# 4. Custom Job Submission¶

The Job Submission configuration file describes how the batch job should be submitted to your cluster. The location of this file must be specified in the respective /etc/ood/config/apps/bc_desktop/my_cluster.yml form configuration file, so that when a user submits the form, the specified submission configuration is used when submitting the batch job.

To customize job submission we will need to first edit our custom desktop app User Form YAML file as such:

# /etc/ood/config/apps/bc_desktop/my_cluster.yml
---
title: "My Cluster Desktop"
cluster: "my_cluster"
submit: "submit/my_submit.yml.erb"


Notice we included the configuration option submit that points to our custom Job Submission YAML configuration file. This can be an absolute file path or a relative file path with respect to the /etc/ood/config/apps/bc_desktop/ directory.

Note

The *.erb file extension will cause the YAML configuration file to be processed using the eRuby (Embedded Ruby) templating system. This allows you to embed Ruby code into the YAML configuration file for flow control, variable substitution, and more.

Danger

Do not put the Job Submission configuration file directly underneath /etc/ood/config/apps/bc_desktop or it will think this an Interactive Desktop app. Instead we typically create the directory submit/ underneath and put our Job Submission configuration files underneath that.

We can now create and modify the Job Submission configuration file at:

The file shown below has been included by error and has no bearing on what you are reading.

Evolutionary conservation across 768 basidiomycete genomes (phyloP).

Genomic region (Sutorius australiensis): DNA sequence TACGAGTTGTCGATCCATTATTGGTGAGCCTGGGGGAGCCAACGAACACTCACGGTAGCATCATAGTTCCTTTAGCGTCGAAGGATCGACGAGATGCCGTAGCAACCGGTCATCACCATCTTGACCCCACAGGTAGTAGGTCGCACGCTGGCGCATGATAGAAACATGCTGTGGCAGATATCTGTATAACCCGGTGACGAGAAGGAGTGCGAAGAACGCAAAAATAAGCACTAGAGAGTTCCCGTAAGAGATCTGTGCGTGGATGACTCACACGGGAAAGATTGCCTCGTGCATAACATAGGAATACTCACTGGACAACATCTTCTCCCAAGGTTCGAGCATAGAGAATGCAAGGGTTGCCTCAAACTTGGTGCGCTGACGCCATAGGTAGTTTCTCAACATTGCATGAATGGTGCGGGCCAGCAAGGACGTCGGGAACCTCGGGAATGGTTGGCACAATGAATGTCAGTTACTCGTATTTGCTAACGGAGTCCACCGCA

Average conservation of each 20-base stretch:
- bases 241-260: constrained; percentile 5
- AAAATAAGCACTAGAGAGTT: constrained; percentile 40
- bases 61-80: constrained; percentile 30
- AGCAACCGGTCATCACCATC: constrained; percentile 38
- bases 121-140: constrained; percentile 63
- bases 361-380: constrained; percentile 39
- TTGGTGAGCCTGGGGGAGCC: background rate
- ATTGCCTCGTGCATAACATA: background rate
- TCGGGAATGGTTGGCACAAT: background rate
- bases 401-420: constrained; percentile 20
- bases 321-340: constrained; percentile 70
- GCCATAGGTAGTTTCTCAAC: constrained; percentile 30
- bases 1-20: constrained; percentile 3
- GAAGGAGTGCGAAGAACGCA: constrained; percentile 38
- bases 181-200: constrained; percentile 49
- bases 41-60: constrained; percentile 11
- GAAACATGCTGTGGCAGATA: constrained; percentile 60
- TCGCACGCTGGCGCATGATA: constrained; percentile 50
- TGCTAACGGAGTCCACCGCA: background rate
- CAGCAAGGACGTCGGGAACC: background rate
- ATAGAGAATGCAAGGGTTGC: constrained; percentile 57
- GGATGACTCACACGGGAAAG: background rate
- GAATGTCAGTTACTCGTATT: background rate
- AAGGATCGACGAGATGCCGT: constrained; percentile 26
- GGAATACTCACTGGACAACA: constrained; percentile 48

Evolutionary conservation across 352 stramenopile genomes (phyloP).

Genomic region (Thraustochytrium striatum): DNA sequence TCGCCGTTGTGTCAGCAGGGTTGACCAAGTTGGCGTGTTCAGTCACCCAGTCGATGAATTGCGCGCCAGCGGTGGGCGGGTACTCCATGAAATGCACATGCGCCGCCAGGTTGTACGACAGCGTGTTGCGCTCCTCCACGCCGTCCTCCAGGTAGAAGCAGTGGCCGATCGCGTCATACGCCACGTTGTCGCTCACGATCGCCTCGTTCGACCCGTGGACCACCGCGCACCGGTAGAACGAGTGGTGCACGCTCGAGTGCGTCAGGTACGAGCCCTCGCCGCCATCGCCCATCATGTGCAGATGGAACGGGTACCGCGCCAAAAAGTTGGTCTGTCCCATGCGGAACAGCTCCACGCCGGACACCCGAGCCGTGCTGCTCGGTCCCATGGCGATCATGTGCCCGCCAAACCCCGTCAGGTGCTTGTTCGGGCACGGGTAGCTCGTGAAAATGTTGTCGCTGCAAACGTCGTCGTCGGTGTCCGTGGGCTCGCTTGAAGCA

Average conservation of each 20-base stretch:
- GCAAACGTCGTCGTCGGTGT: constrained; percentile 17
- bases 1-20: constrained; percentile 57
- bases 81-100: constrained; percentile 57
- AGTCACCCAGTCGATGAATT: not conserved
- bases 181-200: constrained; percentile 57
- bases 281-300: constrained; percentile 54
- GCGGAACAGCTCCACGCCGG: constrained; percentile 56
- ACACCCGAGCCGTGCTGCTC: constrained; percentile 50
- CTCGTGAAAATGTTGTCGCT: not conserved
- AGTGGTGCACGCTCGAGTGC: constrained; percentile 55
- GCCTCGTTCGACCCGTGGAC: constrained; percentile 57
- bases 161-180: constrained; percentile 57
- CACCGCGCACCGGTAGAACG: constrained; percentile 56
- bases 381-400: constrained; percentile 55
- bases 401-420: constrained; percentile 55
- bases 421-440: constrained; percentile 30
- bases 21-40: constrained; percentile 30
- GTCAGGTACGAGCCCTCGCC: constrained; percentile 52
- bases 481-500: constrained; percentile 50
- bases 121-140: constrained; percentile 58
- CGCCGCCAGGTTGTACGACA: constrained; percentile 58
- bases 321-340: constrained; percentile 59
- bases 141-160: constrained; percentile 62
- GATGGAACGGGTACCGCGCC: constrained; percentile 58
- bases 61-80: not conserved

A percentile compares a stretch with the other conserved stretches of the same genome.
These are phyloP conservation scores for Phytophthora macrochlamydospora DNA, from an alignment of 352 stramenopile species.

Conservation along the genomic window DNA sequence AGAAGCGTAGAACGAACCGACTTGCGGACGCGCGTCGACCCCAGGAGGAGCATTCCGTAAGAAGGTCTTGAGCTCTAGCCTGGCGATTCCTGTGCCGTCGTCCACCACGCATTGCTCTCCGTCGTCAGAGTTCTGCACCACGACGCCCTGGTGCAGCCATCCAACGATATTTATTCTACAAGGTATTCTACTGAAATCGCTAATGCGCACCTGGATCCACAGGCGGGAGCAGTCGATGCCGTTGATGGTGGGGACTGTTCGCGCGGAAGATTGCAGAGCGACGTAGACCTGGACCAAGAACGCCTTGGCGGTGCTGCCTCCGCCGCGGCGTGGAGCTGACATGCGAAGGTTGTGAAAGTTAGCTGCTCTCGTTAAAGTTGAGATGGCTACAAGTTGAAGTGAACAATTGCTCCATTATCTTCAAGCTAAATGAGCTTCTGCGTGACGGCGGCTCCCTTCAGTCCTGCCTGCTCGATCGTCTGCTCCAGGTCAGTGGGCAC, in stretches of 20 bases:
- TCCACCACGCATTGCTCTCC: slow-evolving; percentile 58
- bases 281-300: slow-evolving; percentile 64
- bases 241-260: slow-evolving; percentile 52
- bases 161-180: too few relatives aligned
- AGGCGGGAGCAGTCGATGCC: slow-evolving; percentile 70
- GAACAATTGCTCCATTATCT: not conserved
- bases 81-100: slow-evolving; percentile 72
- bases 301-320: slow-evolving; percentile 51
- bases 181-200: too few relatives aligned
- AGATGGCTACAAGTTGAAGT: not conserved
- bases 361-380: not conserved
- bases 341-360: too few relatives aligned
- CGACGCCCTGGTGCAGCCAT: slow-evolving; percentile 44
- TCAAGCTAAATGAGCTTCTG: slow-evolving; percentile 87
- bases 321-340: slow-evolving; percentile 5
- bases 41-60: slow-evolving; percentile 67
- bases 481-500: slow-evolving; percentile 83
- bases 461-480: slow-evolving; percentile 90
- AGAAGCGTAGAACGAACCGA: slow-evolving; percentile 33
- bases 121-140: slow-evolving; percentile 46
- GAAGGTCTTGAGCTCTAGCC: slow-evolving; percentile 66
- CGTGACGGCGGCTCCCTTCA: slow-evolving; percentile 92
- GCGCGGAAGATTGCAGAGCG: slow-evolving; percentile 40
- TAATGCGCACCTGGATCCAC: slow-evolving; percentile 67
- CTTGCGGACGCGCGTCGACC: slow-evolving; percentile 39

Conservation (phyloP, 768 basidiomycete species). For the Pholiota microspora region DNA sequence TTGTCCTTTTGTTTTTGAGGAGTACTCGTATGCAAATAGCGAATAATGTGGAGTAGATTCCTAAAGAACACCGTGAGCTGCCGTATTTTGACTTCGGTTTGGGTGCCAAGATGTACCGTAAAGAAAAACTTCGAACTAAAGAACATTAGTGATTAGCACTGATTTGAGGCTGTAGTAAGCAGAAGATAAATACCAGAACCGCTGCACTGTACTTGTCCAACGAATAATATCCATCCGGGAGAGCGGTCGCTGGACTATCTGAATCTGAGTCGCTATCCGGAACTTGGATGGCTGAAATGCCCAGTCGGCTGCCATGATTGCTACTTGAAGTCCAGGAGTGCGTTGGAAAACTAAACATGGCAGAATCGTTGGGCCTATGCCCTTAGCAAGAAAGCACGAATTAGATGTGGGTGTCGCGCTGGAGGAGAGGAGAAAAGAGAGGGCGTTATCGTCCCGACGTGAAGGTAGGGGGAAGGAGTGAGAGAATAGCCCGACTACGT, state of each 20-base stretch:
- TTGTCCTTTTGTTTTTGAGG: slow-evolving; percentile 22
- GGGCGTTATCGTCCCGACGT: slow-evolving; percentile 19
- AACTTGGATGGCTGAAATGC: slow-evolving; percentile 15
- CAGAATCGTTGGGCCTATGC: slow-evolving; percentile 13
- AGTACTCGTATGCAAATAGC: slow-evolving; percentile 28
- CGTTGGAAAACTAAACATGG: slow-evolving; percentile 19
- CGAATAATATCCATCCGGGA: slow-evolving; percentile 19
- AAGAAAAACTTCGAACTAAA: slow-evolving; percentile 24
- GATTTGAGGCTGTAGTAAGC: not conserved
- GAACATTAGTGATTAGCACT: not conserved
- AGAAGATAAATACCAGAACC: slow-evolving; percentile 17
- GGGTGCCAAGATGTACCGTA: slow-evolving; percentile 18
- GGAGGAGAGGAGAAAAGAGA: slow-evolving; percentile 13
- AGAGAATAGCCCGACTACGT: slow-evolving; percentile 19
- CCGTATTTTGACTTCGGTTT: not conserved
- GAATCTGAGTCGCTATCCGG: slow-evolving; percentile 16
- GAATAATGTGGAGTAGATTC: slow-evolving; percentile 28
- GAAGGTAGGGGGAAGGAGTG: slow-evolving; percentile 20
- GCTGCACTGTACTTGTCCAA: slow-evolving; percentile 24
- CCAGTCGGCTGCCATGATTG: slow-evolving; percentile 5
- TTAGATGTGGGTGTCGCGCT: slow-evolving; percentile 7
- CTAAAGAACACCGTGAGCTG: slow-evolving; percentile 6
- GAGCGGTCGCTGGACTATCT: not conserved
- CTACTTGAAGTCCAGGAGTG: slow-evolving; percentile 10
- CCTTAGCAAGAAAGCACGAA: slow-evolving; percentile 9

/etc/ood/config/apps/bc_desktop/submit/my_submit.yml.erb


Since it has the extension .erb we can take advantage of the Ruby language to make the configuration file dynamic. In particular, you will now have access to the user-submitted form arguments defined as:

bc_num_hours

Default: "1"

A Ruby String containing the number of hours a user requested for the Desktop batch job to run.

bc_num_slots

Default: "1"

A Ruby String containing either the number of nodes or processors (depending on the type of resource manager the cluster uses) a user requested.

bc_account

Default: ""

A Ruby String that holds the account the user supplied to charge the job against.

bc_queue

Default: ""

A Ruby String that holds the queue the user requested for the job to run on.

bc_email_on_started

Default: "0"

A Ruby String that can either be "0" (do not send the user an email when the job starts) or "1" (send an email to the user when the job starts).

node_type

Default: ""

A Ruby String that can be used for more advanced job submission. This is an advanced option that is disabled by default and does nothing if you do enable it, unless you add it to a custom job submission configuration file.

Some examples on how to submit jobs using the above form attributes are given in the following sections for the given resource manager.

## Slurm¶

For most cases of Slurm you will want to modify how the bc_num_slots (number of nodes) is submitted to the batch server.

This can be handled in your custom job submission configuration file as such: